|Zoomed in view of the opening ceremony|
Every year our local college, Youngstown State University (YSU), holds the English Festival. The English Festival began in 1978 in memory of Candace Gay, the thirteen-year-old daughter of two English professors, who died of cancer. Over three days approximately 200 schools - 3,000 students - from three surrounding counties in Ohio and two from Pennsylvania participate in the annual events.
|Zoomed out view...and this is just straight ahead...|
not my right, left, or behind!
But what is it exactly? Students in grades 7-12 read from an assigned list of seven books over the winter months and in April attend a full day of activities on YSU campus. Activities range from fun games to serious writing competitions. There are many prizes handed out, from stacks of books to hundreds of dollars. Students spend the day surrounded by book talk, other readers, and guest speaker authors such as Chris Crutcher, Laurie Halse Anderson, and Christopher Paul Curtis, to name a few. The festival has done wonders for my personally signed collection.
English Festival has become quite the tradition. As a student I attended almost every year from grades 7-12. And for most of the past ten years I've taken Mohawk students, hoping they find the pure joy in reading and being surrounded by a reading community that I did at their age. Not to mention, YSU is my alma mater, so it's always like going home.
This year my colleague and I took a small group of 10th and 11th grade students on April 22nd. The cool thing about the trip is that students are assigned a schedule of events to attend. With plenty of adult help present, students go about their day without their teachers, so it ends up a nice day for teachers and chaperones to enjoy the campus when their duties are done. I reconvened with my students and colleague at the end of the day for the awards ceremony. Many schools take 15-30 students, while I usually end up with 5-10. But every year, we never fail to win something. This year it was a jackpot. One of our 11th graders won 1st place in the journalism writing, which was $150! Students meet with the guest speaker in a conference type setting, asking questions and taking notes. They are then given time to write a journalistic article about the guest speaker. Every single school receives one student schedule with the journalism opportunity, so we are talking first place of dozens of other schools!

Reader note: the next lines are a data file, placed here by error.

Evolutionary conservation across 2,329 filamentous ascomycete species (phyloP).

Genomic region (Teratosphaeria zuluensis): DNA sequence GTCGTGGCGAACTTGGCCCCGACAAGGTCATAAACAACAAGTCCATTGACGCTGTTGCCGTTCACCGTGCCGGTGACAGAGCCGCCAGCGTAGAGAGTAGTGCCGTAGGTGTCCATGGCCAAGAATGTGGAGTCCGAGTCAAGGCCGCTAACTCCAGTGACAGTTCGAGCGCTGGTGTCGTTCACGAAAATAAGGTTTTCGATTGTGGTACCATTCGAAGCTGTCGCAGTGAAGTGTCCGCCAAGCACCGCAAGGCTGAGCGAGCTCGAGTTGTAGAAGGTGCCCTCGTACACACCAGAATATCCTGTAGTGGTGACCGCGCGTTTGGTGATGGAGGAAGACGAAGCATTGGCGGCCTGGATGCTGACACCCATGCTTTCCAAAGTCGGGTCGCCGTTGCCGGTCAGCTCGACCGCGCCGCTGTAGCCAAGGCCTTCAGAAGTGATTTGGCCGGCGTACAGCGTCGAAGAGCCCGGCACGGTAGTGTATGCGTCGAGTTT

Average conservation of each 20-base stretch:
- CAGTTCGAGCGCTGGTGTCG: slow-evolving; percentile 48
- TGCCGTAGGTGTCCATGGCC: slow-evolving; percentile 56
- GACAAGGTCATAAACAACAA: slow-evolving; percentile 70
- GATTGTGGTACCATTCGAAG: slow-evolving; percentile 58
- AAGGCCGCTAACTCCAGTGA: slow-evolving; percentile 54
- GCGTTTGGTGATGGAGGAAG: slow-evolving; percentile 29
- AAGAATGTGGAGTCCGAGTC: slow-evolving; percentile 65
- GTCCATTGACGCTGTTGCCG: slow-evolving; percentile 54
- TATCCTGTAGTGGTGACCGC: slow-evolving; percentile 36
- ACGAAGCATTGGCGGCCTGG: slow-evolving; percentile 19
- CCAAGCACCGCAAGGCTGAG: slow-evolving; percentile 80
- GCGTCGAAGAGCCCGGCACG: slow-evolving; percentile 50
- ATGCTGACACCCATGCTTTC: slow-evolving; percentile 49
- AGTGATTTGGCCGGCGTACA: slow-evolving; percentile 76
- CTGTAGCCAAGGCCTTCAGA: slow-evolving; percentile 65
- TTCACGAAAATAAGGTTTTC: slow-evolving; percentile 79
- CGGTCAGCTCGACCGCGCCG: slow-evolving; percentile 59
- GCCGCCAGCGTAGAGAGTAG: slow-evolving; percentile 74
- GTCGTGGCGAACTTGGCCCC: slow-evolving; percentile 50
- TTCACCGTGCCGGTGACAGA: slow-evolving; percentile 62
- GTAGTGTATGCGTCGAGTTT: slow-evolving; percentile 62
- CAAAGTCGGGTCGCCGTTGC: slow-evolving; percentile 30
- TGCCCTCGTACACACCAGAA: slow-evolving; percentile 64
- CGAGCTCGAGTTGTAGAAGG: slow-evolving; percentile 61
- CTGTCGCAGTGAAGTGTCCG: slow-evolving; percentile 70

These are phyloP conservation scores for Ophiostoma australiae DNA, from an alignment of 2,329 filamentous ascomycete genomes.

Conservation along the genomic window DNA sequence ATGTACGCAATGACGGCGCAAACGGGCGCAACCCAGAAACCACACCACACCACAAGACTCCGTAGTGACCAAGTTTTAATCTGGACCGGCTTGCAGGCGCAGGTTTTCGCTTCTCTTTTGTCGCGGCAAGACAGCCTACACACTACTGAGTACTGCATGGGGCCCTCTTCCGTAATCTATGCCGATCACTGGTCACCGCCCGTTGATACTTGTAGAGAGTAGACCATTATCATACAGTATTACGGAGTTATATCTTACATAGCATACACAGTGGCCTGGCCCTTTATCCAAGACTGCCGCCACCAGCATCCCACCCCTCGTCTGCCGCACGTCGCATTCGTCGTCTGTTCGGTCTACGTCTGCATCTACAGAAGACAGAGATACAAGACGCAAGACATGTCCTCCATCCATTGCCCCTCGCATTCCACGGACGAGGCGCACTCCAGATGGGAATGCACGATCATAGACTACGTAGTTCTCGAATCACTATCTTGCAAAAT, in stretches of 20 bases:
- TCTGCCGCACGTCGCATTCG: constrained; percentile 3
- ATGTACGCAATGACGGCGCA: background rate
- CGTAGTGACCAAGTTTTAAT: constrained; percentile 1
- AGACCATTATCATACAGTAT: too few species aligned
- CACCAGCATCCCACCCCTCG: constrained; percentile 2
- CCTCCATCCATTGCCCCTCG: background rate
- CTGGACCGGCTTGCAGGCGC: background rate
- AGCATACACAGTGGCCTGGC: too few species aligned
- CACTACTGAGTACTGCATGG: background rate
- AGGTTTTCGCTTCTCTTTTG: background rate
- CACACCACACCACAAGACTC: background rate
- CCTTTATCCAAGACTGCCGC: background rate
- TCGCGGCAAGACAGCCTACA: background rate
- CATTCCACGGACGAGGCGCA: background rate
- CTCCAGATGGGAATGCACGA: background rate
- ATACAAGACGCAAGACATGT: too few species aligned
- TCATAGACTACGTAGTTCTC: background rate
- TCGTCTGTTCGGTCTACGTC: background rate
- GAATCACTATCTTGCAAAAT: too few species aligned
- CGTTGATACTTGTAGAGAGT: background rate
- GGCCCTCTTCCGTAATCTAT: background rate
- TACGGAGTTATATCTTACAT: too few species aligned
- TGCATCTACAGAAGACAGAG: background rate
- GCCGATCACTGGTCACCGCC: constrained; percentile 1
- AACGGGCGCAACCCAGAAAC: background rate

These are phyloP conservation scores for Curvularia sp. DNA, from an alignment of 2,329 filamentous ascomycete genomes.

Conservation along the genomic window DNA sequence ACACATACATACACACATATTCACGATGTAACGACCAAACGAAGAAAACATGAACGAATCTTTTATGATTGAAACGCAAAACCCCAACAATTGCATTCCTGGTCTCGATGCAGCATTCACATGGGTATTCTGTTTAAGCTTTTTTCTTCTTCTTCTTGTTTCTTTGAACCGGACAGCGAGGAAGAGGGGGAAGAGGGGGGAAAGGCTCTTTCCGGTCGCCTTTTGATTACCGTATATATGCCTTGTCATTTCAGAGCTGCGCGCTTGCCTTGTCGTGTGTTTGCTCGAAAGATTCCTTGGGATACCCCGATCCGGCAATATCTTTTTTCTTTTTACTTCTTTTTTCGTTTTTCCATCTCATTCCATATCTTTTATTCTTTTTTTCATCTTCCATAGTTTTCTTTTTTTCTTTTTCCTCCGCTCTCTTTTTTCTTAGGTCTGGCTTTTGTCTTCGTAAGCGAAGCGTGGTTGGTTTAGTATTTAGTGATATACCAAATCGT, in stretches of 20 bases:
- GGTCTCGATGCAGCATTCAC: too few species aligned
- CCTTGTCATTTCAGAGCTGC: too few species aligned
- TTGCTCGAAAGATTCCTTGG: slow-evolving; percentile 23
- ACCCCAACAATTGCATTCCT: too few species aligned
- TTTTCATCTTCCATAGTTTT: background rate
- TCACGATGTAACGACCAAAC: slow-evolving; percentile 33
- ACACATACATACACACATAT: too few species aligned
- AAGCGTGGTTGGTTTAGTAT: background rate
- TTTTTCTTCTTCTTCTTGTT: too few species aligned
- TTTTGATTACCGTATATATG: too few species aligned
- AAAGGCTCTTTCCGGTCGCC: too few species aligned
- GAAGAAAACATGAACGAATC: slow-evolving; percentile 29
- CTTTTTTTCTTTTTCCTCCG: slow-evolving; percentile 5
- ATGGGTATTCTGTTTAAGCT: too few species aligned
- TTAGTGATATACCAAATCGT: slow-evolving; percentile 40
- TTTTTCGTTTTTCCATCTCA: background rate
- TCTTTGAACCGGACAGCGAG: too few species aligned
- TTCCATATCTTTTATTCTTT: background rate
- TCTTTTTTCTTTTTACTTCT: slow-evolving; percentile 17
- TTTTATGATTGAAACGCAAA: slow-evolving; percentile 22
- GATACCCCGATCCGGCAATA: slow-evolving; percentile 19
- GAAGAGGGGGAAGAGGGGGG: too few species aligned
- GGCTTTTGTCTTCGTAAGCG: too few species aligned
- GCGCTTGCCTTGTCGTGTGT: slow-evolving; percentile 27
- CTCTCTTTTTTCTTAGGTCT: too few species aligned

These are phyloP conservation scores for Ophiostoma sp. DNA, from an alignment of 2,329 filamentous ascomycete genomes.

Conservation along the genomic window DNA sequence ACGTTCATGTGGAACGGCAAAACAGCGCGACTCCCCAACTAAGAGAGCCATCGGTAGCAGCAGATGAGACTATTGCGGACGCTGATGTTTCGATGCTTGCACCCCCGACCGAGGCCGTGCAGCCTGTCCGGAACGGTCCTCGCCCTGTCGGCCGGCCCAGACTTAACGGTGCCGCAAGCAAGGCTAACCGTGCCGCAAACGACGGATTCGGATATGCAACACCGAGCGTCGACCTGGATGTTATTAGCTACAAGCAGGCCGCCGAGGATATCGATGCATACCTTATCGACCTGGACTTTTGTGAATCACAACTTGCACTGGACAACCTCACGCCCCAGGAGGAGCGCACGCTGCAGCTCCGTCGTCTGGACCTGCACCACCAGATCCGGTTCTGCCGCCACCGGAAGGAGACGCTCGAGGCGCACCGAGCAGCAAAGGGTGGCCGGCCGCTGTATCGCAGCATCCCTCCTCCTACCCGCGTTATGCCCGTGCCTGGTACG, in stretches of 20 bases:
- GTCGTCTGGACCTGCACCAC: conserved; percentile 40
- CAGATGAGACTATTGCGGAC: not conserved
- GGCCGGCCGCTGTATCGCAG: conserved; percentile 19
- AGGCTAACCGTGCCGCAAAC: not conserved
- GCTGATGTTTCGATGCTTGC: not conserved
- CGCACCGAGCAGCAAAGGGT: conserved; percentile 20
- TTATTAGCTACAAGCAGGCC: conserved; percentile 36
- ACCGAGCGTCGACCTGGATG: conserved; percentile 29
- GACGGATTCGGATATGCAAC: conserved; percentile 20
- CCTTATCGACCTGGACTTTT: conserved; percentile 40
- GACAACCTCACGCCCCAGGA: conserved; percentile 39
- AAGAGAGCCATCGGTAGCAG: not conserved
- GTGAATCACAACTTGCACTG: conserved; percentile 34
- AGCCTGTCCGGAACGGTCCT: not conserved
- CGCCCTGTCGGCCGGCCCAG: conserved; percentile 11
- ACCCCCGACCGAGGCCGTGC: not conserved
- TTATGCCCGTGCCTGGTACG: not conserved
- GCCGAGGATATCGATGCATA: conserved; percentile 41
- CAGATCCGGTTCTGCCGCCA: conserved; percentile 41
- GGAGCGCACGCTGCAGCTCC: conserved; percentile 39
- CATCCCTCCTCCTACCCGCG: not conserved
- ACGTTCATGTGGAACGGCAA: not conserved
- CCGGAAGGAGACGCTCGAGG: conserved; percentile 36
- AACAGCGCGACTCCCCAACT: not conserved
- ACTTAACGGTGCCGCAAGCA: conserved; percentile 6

|Supervising the back section of Writing Games teams.|
We also take grades 7-9 on the junior high day, which for us is always the Friday after senior high attends. Fun part of the day this year was that my daughter attended with her own school and we were able to eat lunch together! As for Mohawk, I took four freshmen girls and they had a ton of fun! Once again, we left with a prize. One of my students' team won fourth place for Writing Games. When she came back she told me she was shocked because they hadn't even finished it completely before time was up. I supervised writing games that morning and with two sessions there were at least 70 teams participating. They received fourth place of 70 teams without having even finished the assignment?!
I was a very proud teacher and mother that week.